Thank you to David Andrews (Visiting Fellow at iCeGS) and co-author of The Careers Leader Handbook for this guest post. In it, David looks at the role of secondary school teachers in supporting careers education and guidance and considers how initial teacher education and continuing professional development could support teachers in this role.
For many years it has been argued that every teacher is a teacher of careers. Through the informal conversations and more formal reviews that form tutors have with students, and the links that subject teachers make between the curriculum and careers, all teachers contribute to young people’s career development. Now that schools in England have been given total responsibility for the provision of careers support, the role of the teacher has become highlighted even further.
This has generated a debate about the implications for teachers’ training and professional development, with calls for training on careers to be a compulsory part of initial teacher training/education (ITT/ITE). In January 2021 the Government committed to include training on careers in all levels of teachers’ professional development, from ITT to education leadership, (see Skills for Jobs) but nearly three years later this has yet to be implemented.
In this article I examine the options and propose a way forward in both the short and longer terms. The purpose is to both stimulate an informed debate and hopefully prompt practical action.
The teacher’s role
In 2014-15 iCeGS was commissioned by Teach First to research the role of teachers in careers (see Teachers and Careers). We identified a taxonomy of six roles that teachers in secondary schools could play, including three that every teacher contributes every day: career informant; pastoral tutor; subject teacher.
The introduction of the Gatsby Benchmarks into the Careers Strategy in 2017 focussed more attention on the role of teachers, particularly in relation to linking their subject teaching to careers (see Gatsby Benchmark 4), but also their role as tutors reviewing students’ progress and plans and referring them for personal guidance. This in turn has revived calls to include training on careers in all forms of ITT for secondary school teachers in England. This is not a new idea: there have been similar calls for as long as I can remember, but giving schools the responsibility for careers has brought fresh attention to them.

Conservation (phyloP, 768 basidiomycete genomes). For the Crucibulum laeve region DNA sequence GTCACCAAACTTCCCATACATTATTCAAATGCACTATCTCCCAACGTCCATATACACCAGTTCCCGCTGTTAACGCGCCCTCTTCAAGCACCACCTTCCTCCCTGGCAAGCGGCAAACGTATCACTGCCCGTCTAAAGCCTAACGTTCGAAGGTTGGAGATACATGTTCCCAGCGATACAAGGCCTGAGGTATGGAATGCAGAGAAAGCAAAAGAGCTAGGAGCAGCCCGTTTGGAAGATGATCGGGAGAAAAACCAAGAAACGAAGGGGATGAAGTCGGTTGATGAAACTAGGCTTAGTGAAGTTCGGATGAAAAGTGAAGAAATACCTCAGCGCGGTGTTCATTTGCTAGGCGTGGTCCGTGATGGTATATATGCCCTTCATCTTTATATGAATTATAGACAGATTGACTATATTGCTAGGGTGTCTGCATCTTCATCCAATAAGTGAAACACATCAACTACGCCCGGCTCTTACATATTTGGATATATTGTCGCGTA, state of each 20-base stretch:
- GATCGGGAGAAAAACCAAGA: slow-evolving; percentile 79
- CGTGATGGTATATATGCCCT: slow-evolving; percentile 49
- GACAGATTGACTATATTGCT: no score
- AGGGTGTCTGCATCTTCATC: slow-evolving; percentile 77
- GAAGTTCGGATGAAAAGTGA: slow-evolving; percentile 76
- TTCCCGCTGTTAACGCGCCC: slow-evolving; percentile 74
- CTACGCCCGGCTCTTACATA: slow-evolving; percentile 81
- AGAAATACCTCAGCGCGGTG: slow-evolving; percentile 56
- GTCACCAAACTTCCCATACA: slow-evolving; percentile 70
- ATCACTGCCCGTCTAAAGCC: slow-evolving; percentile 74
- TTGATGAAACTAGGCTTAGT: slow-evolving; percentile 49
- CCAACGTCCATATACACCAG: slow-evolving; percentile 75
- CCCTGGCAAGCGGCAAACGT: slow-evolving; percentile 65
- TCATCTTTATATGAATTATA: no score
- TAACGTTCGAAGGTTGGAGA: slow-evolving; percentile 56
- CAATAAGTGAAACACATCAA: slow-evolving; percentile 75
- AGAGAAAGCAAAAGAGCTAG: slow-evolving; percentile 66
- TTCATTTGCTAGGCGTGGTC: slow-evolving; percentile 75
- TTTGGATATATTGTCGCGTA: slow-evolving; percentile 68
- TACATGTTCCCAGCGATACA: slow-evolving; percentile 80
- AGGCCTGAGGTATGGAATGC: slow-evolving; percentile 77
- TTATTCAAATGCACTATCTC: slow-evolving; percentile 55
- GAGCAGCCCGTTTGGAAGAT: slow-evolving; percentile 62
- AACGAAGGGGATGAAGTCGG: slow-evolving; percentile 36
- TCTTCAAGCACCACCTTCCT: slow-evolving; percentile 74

Possibilities for ITT
A few providers of ITT have organised sessions on careers in their programmes but these have been relatively short (often less than a day) and usually optional. Career education and guidance is not part of the Core Content Framework (CCF) for ITT, but should it be? I would argue yes, but we should not rely on this alone. The specification for ITT is already quite full and providers will not have the capacity to include more than a short introduction in their programmes. Furthermore, even if it were to be part of the compulsory core, trainee teachers are likely to give it a lower priority than their principal concerns of subject teaching, assessment, and classroom/behaviour management. While we persist with an education system built on a heavily knowledge-based curriculum and where schools are judged on exam performance, career education and guidance will be seen by teachers in ITT as what Bill Law used to refer to as a ‘non-urgent’ issue.
Some will view this argument as defeatist but I think I’m being realistic. I can envisage a time when careers might be given more attention in ITT, but only if and when we reform the curriculum to place greater emphasis on skills and competences and give a more central role to career development. The role of the teacher would then change and this would necessitate changes in teacher development. At the moment careers education has the unique distinction of being the only part of the school curriculum that was once statutory but is now not mandatory. We have a long way to go before we reform the curriculum into one that will better prepare young people for adult and working life in the 21st century.
So what do I propose in the meantime? There should be a short introduction to careers in ITT, as part of the CCF, but then this should be followed up with more in-depth CPD as an integral part of the secondary school teachers’ Early Career Framework, the structured programme of CPD for all newly-qualified teachers in their first two years.
This is where we should concentrate our efforts. When they are in role, in a school, teachers will be asked by the careers leader to contribute to the careers programme in various ways and the training will have relevance and be of direct application. The careers leader is likely to be asked by the school leadership to take an active role in leading such in-house CPD so this has implications for their own CPD. We need to make sure that the specification for the careers leader training courses includes how to plan and lead in-school CPD.
In summary, my proposals are:
- amend the Core Content Framework for ITT to include a include a short introduction to career education and guidance for all secondary school teachers;
- incorporate training on the teacher’s role in career education and guidance in the ECF for all secondary school teachers;
- amend the specification for the Careers Leader Training courses to include planning and leading in-house CPD.
The current review of ‘the Gatsby Benchmarks, the next ten years’ provides an opportunity to move forward on these issues.